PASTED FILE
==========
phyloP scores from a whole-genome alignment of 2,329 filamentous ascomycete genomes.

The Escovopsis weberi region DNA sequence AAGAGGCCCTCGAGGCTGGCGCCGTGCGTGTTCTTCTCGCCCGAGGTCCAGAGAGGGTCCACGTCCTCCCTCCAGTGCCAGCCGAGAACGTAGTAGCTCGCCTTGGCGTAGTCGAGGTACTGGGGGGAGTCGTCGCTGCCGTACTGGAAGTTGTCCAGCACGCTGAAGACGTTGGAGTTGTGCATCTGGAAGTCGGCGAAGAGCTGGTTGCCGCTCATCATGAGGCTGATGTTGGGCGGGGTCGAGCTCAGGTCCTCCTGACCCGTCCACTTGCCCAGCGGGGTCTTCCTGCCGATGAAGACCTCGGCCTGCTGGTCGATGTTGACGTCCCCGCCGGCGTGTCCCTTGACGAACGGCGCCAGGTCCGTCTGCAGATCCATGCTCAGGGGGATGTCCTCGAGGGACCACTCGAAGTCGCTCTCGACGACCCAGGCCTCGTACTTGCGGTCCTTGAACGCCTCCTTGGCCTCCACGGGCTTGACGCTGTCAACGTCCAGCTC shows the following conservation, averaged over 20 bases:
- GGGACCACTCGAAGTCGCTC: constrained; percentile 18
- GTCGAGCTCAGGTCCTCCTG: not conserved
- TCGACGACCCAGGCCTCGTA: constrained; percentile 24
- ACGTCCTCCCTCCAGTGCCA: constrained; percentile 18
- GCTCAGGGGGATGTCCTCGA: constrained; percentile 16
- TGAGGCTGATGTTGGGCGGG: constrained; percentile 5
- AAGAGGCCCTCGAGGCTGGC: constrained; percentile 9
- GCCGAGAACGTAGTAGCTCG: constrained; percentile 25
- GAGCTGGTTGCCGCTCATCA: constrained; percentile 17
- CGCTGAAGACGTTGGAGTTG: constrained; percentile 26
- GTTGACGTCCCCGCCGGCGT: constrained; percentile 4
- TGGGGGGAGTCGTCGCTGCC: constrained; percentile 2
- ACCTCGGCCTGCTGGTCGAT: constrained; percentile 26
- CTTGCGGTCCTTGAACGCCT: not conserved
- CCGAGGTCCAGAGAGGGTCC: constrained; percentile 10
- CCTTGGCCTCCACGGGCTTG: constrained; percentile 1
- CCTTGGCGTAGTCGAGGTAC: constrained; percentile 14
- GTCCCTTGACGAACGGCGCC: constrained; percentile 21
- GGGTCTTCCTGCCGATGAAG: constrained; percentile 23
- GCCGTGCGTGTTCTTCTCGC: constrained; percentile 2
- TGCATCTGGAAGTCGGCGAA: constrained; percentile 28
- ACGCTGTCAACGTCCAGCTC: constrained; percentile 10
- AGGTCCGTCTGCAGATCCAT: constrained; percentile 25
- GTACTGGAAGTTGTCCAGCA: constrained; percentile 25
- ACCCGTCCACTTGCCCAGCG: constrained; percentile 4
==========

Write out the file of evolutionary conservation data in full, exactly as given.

phyloP scores from a whole-genome alignment of 2,329 filamentous ascomycete genomes.

The Escovopsis weberi region DNA sequence AAGAGGCCCTCGAGGCTGGCGCCGTGCGTGTTCTTCTCGCCCGAGGTCCAGAGAGGGTCCACGTCCTCCCTCCAGTGCCAGCCGAGAACGTAGTAGCTCGCCTTGGCGTAGTCGAGGTACTGGGGGGAGTCGTCGCTGCCGTACTGGAAGTTGTCCAGCACGCTGAAGACGTTGGAGTTGTGCATCTGGAAGTCGGCGAAGAGCTGGTTGCCGCTCATCATGAGGCTGATGTTGGGCGGGGTCGAGCTCAGGTCCTCCTGACCCGTCCACTTGCCCAGCGGGGTCTTCCTGCCGATGAAGACCTCGGCCTGCTGGTCGATGTTGACGTCCCCGCCGGCGTGTCCCTTGACGAACGGCGCCAGGTCCGTCTGCAGATCCATGCTCAGGGGGATGTCCTCGAGGGACCACTCGAAGTCGCTCTCGACGACCCAGGCCTCGTACTTGCGGTCCTTGAACGCCTCCTTGGCCTCCACGGGCTTGACGCTGTCAACGTCCAGCTC shows the following conservation, averaged over 20 bases:
- GGGACCACTCGAAGTCGCTC: constrained; percentile 18
- GTCGAGCTCAGGTCCTCCTG: not conserved
- TCGACGACCCAGGCCTCGTA: constrained; percentile 24
- ACGTCCTCCCTCCAGTGCCA: constrained; percentile 18
- GCTCAGGGGGATGTCCTCGA: constrained; percentile 16
- TGAGGCTGATGTTGGGCGGG: constrained; percentile 5
- AAGAGGCCCTCGAGGCTGGC: constrained; percentile 9
- GCCGAGAACGTAGTAGCTCG: constrained; percentile 25
- GAGCTGGTTGCCGCTCATCA: constrained; percentile 17
- CGCTGAAGACGTTGGAGTTG: constrained; percentile 26
- GTTGACGTCCCCGCCGGCGT: constrained; percentile 4
- TGGGGGGAGTCGTCGCTGCC: constrained; percentile 2
- ACCTCGGCCTGCTGGTCGAT: constrained; percentile 26
- CTTGCGGTCCTTGAACGCCT: not conserved
- CCGAGGTCCAGAGAGGGTCC: constrained; percentile 10
- CCTTGGCCTCCACGGGCTTG: constrained; percentile 1
- CCTTGGCGTAGTCGAGGTAC: constrained; percentile 14
- GTCCCTTGACGAACGGCGCC: constrained; percentile 21
- GGGTCTTCCTGCCGATGAAG: constrained; percentile 23
- GCCGTGCGTGTTCTTCTCGC: constrained; percentile 2
- TGCATCTGGAAGTCGGCGAA: constrained; percentile 28
- ACGCTGTCAACGTCCAGCTC: constrained; percentile 10
- AGGTCCGTCTGCAGATCCAT: constrained; percentile 25
- GTACTGGAAGTTGTCCAGCA: constrained; percentile 25
- ACCCGTCCACTTGCCCAGCG: constrained; percentile 4